The schoolmaster had left the high stool at his high desk and was walking down among the benches where the boys sat. Most of the pupils looked up to see what he would do.
There was one who did not look up. That boy's curly head was bent over an old book in which he was drawing something. He was so busy that he seemed to have forgotten where he was.
The master stopped beside his bench and looked over his spectacles severely at the boy, who started quickly and held up his work for the teacher to look at. His eyes were glowing with satisfaction, and said as plainly as lips could say, "Is it not good?"
The drawing was well done. It was so good that the master could not scold, but he thought it was his duty to teach the boy to do more useful things. He did not praise him, therefore, but said gravely, "It would be better for thee, Robert, to spend thy time studying thy books."
"I know it, sir, but my head is so full of my own ideas that there seems to be no room in it for ideas from books," answered the boy.
This is one of the stories that the schoolmates of Robert Fulton used to tell about him after he had become famous. It happened long ago in a little Quaker school in Lancaster, Pennsylvania, where Robert Fulton spent his schooldays.
He was born on the fourteenth of November, 1765, on a farm in the township of Little Britain, in Lancaster County. Mr. and Mrs. Fulton were quiet, modest people, and little dreamed that the name of the township would one day be changed in honor of their baby, who kicked and crowed in his old-fashioned, hooded cradle just like any ordinary baby. But the name was changed and the township where the great inventor was born is now called "Fulton."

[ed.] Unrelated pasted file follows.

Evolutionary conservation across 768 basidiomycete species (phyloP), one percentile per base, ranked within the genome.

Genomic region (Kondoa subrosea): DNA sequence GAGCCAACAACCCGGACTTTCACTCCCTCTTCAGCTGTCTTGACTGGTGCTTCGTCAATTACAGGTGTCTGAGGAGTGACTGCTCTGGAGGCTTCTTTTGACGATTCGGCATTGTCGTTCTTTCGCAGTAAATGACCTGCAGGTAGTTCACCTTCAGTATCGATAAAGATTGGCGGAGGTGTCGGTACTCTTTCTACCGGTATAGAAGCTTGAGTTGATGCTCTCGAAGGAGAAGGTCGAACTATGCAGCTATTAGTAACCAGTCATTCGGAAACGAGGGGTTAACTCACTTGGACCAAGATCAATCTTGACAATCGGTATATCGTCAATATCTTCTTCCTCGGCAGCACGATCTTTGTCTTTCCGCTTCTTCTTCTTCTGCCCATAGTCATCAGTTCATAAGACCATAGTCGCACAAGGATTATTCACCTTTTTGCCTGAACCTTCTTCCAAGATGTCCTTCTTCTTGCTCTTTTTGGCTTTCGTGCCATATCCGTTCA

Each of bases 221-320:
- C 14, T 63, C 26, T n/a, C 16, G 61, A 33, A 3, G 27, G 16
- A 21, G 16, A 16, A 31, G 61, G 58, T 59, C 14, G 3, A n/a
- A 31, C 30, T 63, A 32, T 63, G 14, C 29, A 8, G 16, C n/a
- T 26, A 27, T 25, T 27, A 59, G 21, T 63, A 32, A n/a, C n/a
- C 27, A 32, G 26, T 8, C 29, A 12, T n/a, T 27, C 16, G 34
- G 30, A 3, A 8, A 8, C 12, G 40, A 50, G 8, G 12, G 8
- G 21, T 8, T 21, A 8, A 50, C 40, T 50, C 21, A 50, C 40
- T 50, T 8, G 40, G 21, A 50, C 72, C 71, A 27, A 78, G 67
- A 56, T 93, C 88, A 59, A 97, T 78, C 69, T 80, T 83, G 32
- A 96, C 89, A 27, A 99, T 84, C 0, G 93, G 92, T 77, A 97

When Robert was less than a year old his father sold the farm and moved to Lancaster, the county seat. There Mr. Fulton died about two years later, and Mrs. Fulton was left with a small income to bring up her five young children. As Robert was the oldest boy he grew up with the understanding that he must do something to support the family.
His mother knew how to read and write, and she taught him at home with his sisters until he was eight years old. Then she sent him to school.
His teacher thought him a dull pupil, but found him quick enough at everything except his lessons.
One day the worthy man punished him by striking his hands with a ruler. This was no uncommon occurrence, but it made Robert angry and he said with spirit, "Sir, I come here to have something beat into my head and not into my hand."
At another time when asked why he came late to school, he held up a lead pencil and answered, "I have been to the smith's pounding out lead for this pencil, and it is a good one too."
That was doing something useful, and it pleased the teacher. He praised Robert, and the boys begged him to make pencils for them.
Out of school he was looked upon as unusually bright and promising. He was witty and good natured, and every one liked him. He was fond of visiting shops and talking with the men. He was a great pet among them and they not only answered his questions, but sometimes let him use their tools. In that way he learned much more than most boys know about machinery and various trades.